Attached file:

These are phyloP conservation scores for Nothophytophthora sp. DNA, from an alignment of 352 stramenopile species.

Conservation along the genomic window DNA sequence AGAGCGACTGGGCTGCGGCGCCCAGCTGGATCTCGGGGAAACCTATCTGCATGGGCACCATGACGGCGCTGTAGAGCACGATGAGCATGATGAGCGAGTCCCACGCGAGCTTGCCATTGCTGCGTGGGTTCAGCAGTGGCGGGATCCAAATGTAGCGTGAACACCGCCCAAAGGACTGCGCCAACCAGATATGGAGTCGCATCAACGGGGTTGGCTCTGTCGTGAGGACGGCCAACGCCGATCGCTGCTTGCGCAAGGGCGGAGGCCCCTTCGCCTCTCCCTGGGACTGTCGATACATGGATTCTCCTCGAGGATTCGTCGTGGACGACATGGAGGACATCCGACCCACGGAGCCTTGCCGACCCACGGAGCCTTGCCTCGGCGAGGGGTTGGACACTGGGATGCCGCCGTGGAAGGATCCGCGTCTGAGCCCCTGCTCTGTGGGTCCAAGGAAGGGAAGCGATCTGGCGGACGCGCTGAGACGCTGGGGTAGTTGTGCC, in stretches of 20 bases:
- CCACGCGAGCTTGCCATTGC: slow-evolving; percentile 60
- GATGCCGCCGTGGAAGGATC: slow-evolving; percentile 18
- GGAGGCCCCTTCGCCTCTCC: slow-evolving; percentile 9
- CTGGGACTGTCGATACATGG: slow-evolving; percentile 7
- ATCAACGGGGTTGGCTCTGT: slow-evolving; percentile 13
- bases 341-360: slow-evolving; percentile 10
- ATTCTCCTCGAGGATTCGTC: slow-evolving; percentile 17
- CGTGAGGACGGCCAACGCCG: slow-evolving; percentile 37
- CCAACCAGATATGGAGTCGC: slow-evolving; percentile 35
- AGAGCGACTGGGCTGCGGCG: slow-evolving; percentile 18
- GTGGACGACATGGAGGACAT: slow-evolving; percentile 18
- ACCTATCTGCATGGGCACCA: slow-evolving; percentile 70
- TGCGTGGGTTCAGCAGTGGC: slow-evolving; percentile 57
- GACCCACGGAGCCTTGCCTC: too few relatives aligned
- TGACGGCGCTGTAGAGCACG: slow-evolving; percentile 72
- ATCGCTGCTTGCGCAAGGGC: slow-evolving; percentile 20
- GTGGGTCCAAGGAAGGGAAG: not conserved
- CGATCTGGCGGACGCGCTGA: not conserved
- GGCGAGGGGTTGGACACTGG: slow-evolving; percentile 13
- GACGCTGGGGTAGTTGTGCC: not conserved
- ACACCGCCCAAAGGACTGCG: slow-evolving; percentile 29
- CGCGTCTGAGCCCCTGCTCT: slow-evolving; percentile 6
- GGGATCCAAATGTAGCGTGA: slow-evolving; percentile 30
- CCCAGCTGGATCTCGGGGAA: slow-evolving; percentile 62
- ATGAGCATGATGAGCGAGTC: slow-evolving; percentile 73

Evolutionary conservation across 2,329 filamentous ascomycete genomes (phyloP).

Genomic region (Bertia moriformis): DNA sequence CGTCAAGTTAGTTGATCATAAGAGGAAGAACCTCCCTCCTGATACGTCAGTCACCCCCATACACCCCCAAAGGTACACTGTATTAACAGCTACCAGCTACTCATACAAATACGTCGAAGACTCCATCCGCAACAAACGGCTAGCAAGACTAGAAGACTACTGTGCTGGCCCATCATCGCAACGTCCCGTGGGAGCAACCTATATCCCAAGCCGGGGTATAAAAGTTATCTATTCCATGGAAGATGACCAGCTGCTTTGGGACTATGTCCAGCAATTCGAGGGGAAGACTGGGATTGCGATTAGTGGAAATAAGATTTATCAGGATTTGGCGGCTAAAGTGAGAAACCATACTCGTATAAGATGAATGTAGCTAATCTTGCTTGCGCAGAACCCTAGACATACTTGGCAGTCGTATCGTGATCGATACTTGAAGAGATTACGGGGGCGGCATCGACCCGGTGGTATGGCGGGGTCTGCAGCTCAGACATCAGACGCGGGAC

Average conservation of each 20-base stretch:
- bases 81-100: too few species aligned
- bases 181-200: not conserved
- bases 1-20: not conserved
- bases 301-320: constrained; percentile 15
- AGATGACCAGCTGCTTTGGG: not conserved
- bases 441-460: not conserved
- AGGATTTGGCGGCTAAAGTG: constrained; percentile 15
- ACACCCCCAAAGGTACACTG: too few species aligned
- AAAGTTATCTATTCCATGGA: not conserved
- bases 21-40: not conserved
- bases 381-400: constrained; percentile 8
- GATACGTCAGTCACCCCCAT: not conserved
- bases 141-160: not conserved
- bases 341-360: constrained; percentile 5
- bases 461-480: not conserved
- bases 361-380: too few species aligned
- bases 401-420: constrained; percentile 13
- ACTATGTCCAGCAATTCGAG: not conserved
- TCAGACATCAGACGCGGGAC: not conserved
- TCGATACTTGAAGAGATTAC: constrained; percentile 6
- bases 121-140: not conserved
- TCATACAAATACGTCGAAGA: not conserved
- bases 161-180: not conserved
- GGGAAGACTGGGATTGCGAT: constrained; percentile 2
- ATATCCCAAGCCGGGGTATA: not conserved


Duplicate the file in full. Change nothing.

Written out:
These are phyloP conservation scores for Nothophytophthora sp. DNA, from an alignment of 352 stramenopile species.

Conservation along the genomic window DNA sequence AGAGCGACTGGGCTGCGGCGCCCAGCTGGATCTCGGGGAAACCTATCTGCATGGGCACCATGACGGCGCTGTAGAGCACGATGAGCATGATGAGCGAGTCCCACGCGAGCTTGCCATTGCTGCGTGGGTTCAGCAGTGGCGGGATCCAAATGTAGCGTGAACACCGCCCAAAGGACTGCGCCAACCAGATATGGAGTCGCATCAACGGGGTTGGCTCTGTCGTGAGGACGGCCAACGCCGATCGCTGCTTGCGCAAGGGCGGAGGCCCCTTCGCCTCTCCCTGGGACTGTCGATACATGGATTCTCCTCGAGGATTCGTCGTGGACGACATGGAGGACATCCGACCCACGGAGCCTTGCCGACCCACGGAGCCTTGCCTCGGCGAGGGGTTGGACACTGGGATGCCGCCGTGGAAGGATCCGCGTCTGAGCCCCTGCTCTGTGGGTCCAAGGAAGGGAAGCGATCTGGCGGACGCGCTGAGACGCTGGGGTAGTTGTGCC, in stretches of 20 bases:
- CCACGCGAGCTTGCCATTGC: slow-evolving; percentile 60
- GATGCCGCCGTGGAAGGATC: slow-evolving; percentile 18
- GGAGGCCCCTTCGCCTCTCC: slow-evolving; percentile 9
- CTGGGACTGTCGATACATGG: slow-evolving; percentile 7
- ATCAACGGGGTTGGCTCTGT: slow-evolving; percentile 13
- bases 341-360: slow-evolving; percentile 10
- ATTCTCCTCGAGGATTCGTC: slow-evolving; percentile 17
- CGTGAGGACGGCCAACGCCG: slow-evolving; percentile 37
- CCAACCAGATATGGAGTCGC: slow-evolving; percentile 35
- AGAGCGACTGGGCTGCGGCG: slow-evolving; percentile 18
- GTGGACGACATGGAGGACAT: slow-evolving; percentile 18
- ACCTATCTGCATGGGCACCA: slow-evolving; percentile 70
- TGCGTGGGTTCAGCAGTGGC: slow-evolving; percentile 57
- GACCCACGGAGCCTTGCCTC: too few relatives aligned
- TGACGGCGCTGTAGAGCACG: slow-evolving; percentile 72
- ATCGCTGCTTGCGCAAGGGC: slow-evolving; percentile 20
- GTGGGTCCAAGGAAGGGAAG: not conserved
- CGATCTGGCGGACGCGCTGA: not conserved
- GGCGAGGGGTTGGACACTGG: slow-evolving; percentile 13
- GACGCTGGGGTAGTTGTGCC: not conserved
- ACACCGCCCAAAGGACTGCG: slow-evolving; percentile 29
- CGCGTCTGAGCCCCTGCTCT: slow-evolving; percentile 6
- GGGATCCAAATGTAGCGTGA: slow-evolving; percentile 30
- CCCAGCTGGATCTCGGGGAA: slow-evolving; percentile 62
- ATGAGCATGATGAGCGAGTC: slow-evolving; percentile 73

Evolutionary conservation across 2,329 filamentous ascomycete genomes (phyloP).

Genomic region (Bertia moriformis): DNA sequence CGTCAAGTTAGTTGATCATAAGAGGAAGAACCTCCCTCCTGATACGTCAGTCACCCCCATACACCCCCAAAGGTACACTGTATTAACAGCTACCAGCTACTCATACAAATACGTCGAAGACTCCATCCGCAACAAACGGCTAGCAAGACTAGAAGACTACTGTGCTGGCCCATCATCGCAACGTCCCGTGGGAGCAACCTATATCCCAAGCCGGGGTATAAAAGTTATCTATTCCATGGAAGATGACCAGCTGCTTTGGGACTATGTCCAGCAATTCGAGGGGAAGACTGGGATTGCGATTAGTGGAAATAAGATTTATCAGGATTTGGCGGCTAAAGTGAGAAACCATACTCGTATAAGATGAATGTAGCTAATCTTGCTTGCGCAGAACCCTAGACATACTTGGCAGTCGTATCGTGATCGATACTTGAAGAGATTACGGGGGCGGCATCGACCCGGTGGTATGGCGGGGTCTGCAGCTCAGACATCAGACGCGGGAC

Average conservation of each 20-base stretch:
- bases 81-100: too few species aligned
- bases 181-200: not conserved
- bases 1-20: not conserved
- bases 301-320: constrained; percentile 15
- AGATGACCAGCTGCTTTGGG: not conserved
- bases 441-460: not conserved
- AGGATTTGGCGGCTAAAGTG: constrained; percentile 15
- ACACCCCCAAAGGTACACTG: too few species aligned
- AAAGTTATCTATTCCATGGA: not conserved
- bases 21-40: not conserved
- bases 381-400: constrained; percentile 8
- GATACGTCAGTCACCCCCAT: not conserved
- bases 141-160: not conserved
- bases 341-360: constrained; percentile 5
- bases 461-480: not conserved
- bases 361-380: too few species aligned
- bases 401-420: constrained; percentile 13
- ACTATGTCCAGCAATTCGAG: not conserved
- TCAGACATCAGACGCGGGAC: not conserved
- TCGATACTTGAAGAGATTAC: constrained; percentile 6
- bases 121-140: not conserved
- TCATACAAATACGTCGAAGA: not conserved
- bases 161-180: not conserved
- GGGAAGACTGGGATTGCGAT: constrained; percentile 2
- ATATCCCAAGCCGGGGTATA: not conserved